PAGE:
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Saint Peter denies Christ

Saint Peter denying Christ

Pensionante del Saraceni. National Gallery of Ireland – Dublin. 1610-1620.

We continue the account of Matthew.

While Jesus was before Caiaphas, Peter was sitting outside in the courtyard, and a servant-girl came up to him saying, “You, too, were with Jesus the Galilean.” But he denied it in front of them all. “I do not know what you are talking about,” he said. When he went out in the gateway another servant-girl saw him and said to the people there, “This man was with Jesus the Nazarene.” And again, with an oath, he denied it, “I do not know the man.” A little later, the bystanders came up and said to Peter, “You are certainly one of them too! Why, your accent gives you away.” Then he started cursing and swearing, “I do not know the man.” And at once the cock crowed, and Peter remembered what Jesus had said, “Before the cock crows you will have disowned me three times.” And he went outside and wept bitterly. G38

This story is important in the life and in the message of Jesus, for Peter was the man on whom he would build his church. Peter would be the first Pope and the most venerated of all the apostles. Yet Jesus predicted that this same Peter in whom he had put most of his faith for the continuance of the message of God, would deny him three times. This tale brings back Peter among the humans. Humans can err, and they can act cowardly. Jesus needed to prove for all the next generations that he knew the faults of humans, their limitations and weakness under temptation. Yet, with all the imperfections of humans, Jesus had chosen a very common man to lead his church. It was a sign for eternity that Jesus was well aware of the nature of men but that notwithstanding the imperfections of even a Peter, men could proclaim the message of the kingdom of heavens. Jesus also did not pick a man from the learnt elite of his country, or a powerful man of wealth. His message of the hearth appealed to simple men first; intellectuals would have to be persuaded by arguments instead of by intuition and by emotional appeal. Peter was a fisherman.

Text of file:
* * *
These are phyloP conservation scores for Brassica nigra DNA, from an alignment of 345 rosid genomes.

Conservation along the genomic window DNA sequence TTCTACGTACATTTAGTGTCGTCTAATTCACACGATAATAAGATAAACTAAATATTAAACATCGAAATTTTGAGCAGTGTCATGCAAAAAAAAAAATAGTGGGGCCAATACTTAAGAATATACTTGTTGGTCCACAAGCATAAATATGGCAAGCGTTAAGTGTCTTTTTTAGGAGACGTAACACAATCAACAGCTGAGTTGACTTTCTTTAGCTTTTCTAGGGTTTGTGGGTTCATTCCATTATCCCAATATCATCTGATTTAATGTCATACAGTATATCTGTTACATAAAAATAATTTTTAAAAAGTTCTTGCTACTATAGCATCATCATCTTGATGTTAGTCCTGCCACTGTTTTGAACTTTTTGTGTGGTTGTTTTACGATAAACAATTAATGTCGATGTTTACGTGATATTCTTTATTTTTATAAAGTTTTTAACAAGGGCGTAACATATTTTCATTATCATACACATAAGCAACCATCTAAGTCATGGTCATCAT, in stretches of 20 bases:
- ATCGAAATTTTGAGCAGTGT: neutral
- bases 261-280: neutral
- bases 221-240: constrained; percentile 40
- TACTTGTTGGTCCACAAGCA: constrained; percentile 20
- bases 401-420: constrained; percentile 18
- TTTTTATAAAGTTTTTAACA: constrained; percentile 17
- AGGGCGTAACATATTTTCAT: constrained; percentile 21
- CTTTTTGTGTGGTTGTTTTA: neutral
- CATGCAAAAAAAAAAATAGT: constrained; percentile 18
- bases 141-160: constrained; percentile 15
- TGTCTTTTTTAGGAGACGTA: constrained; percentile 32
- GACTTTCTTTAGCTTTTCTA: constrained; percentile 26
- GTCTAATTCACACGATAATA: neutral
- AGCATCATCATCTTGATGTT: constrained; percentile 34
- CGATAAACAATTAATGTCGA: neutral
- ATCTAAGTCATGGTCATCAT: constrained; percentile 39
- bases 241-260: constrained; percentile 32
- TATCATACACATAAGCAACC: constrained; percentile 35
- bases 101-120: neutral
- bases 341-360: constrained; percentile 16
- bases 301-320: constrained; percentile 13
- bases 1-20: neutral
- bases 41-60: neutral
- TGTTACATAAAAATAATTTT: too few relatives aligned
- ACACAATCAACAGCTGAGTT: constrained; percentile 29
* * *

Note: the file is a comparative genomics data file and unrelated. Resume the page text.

The painter Pensionante del Saraceni who was active in Rome between 1610 and 1620, made a picture of ‘Saint Peter denying Christ’. Pensionante del Saraceni had known Caravaggio and this picture is completely in the style of the great Roman renovator. In fact Pensionante was a now unidentified artist, only called the ‘Boarder of Saraceni’. His existence was derived by Italian art historians from style differences in painters around Caravaggio and more particularly of the environment of Carlo Saraceni. This Carlo Saraceni (1579-1620) was active in Rome in the circle of Caravaggio. Pensionante del Saraceni may have been a French artist, but all attempts at identifying him with the major French painters working in Rome have failed. There are only twelve paintings associated with this painter.

The picture is very vivid and painted in all realistic detail, as would have done Caravaggio. Saint Peter is shown arguing with a servant-girl. The girl is talking on the right; Peter is sitting on the left. The girl argues with her hands, she stresses her words with her outstretched, showing hands. Peter however holds one hand in a gesture of refusal in front of him. With the other hand he holds his breast as if saying, “On my heart, it wasn’t me!” Pensionante thus could depict vividly the contents of the conversation although pictures have no words. He made several pictures in which movement is thus indicated by gestures alone and he did not use Caravaggio’s very dynamic style of oblique lines. The Pensionante’s picture is more restful, quieter than the works of the great master. Light falls in a Caravagesque way though, like a shaft from the left, forming Peter’s old, worn-out face as well as the young, arguing servant-girl. The light falls right on the white headdress of the girl, thus also bringing a vivid colour in the scene.

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Copyright: René Dewil Back to the navigation screen (if that screen has been closed) Last updated: January 2007
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